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The Government lowers its forecasts and calculates a 9.2% drop in GDP and a 19% unemployment



The Government has sent the Stability Program 2020-2023 to the European Commission with a major revision of the forecasts, given the impact of the pandemic and the measures to alleviate the health crisis that has left an important mark on the economy. Thus, the Executive foresees that the Gross Domestic Product (GDP) 9.2% crash in 2020 and a rate of unemployment that will rise to 19%, while for 2021 it estimates a rise of 6.8% in 2021 and a decrease in the unemployment rate to 17.2%.

This was announced by the third vice president and minister of Economic Affairs, Nadia Calviño, at a press conference in Moncloa to present the new macro table and the Stability Plan 2020, where she highlighted that recovery will be asymmetric 'V' shape, with a very steep decline and a more gradual recovery. In the second quarter the most intense fall will be registered and the recovery will come in the second half of the year and in 2021.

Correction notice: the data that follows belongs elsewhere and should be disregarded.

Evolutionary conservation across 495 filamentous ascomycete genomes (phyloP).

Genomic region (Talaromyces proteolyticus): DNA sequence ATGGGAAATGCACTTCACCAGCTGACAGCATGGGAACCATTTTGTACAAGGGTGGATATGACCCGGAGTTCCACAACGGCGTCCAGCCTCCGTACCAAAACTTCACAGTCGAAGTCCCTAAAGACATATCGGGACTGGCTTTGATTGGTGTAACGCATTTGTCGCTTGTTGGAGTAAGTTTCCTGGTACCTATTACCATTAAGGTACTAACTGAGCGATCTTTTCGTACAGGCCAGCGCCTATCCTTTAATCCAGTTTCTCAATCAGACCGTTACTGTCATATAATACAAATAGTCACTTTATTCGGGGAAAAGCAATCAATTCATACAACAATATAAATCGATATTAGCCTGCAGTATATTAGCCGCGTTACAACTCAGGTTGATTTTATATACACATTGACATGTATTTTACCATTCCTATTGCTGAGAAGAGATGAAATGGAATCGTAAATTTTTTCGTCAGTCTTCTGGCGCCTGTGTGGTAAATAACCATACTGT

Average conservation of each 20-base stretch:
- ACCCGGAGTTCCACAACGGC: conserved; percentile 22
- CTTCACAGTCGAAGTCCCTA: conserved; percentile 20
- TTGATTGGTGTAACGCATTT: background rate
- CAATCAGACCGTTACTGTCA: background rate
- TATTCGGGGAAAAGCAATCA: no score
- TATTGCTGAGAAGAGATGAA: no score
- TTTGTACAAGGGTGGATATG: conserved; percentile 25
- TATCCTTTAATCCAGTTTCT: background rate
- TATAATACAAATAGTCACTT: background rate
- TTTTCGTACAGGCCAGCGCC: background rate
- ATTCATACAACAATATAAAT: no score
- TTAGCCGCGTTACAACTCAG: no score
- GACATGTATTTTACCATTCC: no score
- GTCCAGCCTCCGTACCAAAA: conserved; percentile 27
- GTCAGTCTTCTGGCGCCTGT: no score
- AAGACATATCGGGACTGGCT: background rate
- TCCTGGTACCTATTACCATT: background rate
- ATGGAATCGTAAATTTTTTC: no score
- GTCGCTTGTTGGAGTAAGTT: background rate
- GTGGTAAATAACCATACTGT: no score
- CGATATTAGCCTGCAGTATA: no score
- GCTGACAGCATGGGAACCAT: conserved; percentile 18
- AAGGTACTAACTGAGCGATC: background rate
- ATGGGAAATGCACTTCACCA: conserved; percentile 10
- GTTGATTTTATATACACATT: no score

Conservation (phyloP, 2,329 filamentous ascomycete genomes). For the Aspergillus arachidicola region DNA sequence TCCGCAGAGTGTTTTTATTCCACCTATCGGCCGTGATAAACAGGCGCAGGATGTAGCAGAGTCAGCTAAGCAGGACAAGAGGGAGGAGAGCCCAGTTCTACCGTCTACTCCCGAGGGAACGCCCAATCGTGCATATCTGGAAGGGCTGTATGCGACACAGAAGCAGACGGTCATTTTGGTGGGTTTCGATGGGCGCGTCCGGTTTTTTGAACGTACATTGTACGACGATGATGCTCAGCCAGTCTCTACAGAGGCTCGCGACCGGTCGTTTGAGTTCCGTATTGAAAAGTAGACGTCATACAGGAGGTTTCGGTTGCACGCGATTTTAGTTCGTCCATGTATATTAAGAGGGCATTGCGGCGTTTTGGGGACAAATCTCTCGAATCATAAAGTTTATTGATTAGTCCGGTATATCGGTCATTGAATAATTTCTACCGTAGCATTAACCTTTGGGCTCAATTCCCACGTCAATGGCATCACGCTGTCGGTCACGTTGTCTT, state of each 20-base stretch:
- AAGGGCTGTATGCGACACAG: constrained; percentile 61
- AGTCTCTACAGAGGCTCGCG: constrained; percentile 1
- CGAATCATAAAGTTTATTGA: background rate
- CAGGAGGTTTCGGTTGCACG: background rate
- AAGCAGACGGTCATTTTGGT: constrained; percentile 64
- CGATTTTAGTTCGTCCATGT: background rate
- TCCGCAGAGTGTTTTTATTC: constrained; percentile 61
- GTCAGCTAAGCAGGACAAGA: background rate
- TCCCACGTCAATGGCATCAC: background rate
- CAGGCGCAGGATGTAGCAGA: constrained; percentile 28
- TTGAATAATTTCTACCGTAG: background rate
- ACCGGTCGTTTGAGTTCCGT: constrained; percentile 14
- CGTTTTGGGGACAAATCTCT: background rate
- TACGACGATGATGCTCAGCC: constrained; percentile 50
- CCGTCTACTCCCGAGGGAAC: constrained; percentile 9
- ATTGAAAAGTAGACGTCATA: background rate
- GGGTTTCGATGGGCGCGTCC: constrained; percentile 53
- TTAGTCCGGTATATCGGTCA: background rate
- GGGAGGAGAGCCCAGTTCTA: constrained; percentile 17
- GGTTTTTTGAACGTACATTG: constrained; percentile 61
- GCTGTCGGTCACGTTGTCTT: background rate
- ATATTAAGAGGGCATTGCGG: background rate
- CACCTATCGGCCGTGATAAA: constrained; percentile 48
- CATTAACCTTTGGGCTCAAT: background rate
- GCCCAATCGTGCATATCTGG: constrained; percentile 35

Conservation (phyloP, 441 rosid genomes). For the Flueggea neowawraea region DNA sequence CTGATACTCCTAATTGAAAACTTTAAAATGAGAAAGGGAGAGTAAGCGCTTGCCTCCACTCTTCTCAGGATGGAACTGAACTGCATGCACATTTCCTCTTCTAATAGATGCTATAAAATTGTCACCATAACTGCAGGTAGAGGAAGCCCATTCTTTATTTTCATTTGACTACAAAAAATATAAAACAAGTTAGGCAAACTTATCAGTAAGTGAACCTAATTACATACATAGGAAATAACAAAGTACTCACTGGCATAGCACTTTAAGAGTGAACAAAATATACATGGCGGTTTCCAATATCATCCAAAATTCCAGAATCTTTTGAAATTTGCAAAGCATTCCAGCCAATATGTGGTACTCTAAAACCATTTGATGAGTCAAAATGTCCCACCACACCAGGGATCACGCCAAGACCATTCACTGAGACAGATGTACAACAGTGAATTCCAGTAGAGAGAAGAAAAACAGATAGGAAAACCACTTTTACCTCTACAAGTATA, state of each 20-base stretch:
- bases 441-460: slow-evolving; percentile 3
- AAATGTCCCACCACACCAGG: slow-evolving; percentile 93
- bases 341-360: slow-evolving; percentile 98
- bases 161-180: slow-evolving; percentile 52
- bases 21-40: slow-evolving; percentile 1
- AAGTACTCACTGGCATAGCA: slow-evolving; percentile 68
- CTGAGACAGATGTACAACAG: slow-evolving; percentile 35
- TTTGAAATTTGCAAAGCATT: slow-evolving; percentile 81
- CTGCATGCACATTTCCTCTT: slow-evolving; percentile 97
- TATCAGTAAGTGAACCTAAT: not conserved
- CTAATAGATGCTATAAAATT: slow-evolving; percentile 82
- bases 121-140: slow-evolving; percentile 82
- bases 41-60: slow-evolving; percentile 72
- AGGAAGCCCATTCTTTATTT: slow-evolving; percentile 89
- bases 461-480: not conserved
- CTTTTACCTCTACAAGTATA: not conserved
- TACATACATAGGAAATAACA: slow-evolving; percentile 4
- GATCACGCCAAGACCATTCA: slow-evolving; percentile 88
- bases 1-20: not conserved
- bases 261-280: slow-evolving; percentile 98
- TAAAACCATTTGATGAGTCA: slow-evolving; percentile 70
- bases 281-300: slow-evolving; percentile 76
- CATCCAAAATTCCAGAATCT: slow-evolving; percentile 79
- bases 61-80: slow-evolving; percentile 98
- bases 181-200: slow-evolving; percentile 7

The macroeconomic scenario presented this Friday is "exceptional given the circumstances," said the minister and is endorsed by the Independent Fiscal Authority (Airef). They have also taken into account the "sharp contraction "of world GDP and that of the euro area, according to the estimates of the International Monetary Fund (IMF). "The Spanish economy was growing above the average for the euro area (…), but the unexpected shock of the pandemic has brought an abrupt end to this positive growth and the scenario has completely changed," Calviño reiterated.

Calviño has indicated that these are "prudent" estimates, in a "very complex" context, where the Government expects a "very intense" drop in GDP in the short term and with a "very negative and very steep" slope, with the greater impact in the second quarter and a subsequent recovery. The progressive lifting of containment measures will reactivate domestic demand, although a strong impact of Covid-19 on tourism is still anticipated. Thus, GDP will grow 6.8% in 2021.

Regarding employment, it will fall 9.7% in 2020 and will grow 5.7% the following year, with which the unemployment rate will climb to 19% in 2020 and will drop to 17.2% in 2021.

The new macroeconomic table that Spain has sent to Brussels contemplates a decrease in private consumption of 8.8% this year, but an increase of 4.7% next year, while public consumption will increase 2.5% in 2020 and 1.8% in 2021.